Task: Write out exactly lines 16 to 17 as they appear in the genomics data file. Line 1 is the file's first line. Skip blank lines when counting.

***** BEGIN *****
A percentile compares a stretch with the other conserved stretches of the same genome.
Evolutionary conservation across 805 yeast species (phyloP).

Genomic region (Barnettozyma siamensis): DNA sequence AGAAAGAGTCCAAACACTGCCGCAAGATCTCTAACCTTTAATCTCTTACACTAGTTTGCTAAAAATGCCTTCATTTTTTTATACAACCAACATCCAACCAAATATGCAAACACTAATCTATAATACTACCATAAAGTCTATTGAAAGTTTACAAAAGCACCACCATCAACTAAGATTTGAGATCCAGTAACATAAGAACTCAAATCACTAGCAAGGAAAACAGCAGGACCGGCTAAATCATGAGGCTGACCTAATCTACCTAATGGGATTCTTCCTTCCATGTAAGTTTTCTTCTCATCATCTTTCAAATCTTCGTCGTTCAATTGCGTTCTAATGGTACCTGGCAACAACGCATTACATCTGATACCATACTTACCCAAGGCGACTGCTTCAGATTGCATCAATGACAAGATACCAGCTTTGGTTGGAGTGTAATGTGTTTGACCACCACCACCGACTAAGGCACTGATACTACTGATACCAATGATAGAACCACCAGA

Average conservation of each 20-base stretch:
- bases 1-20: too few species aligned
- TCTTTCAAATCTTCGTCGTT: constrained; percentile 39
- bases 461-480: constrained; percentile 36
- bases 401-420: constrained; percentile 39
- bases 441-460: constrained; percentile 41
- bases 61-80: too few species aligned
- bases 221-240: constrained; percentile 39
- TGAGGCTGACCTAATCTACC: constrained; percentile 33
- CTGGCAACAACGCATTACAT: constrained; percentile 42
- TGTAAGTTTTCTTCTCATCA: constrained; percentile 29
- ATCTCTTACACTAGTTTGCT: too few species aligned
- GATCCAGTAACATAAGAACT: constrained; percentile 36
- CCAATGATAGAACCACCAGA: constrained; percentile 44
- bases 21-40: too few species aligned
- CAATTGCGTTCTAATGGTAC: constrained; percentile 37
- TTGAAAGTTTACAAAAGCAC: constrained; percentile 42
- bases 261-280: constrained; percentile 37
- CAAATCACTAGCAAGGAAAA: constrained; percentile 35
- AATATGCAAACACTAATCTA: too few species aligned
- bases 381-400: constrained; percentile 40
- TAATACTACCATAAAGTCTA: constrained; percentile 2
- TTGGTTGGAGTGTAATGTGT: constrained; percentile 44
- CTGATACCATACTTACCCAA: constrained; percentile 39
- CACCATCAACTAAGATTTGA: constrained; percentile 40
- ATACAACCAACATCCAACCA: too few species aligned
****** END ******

- GATCCAGTAACATAAGAACT: constrained; percentile 36
- CCAATGATAGAACCACCAGA: constrained; percentile 44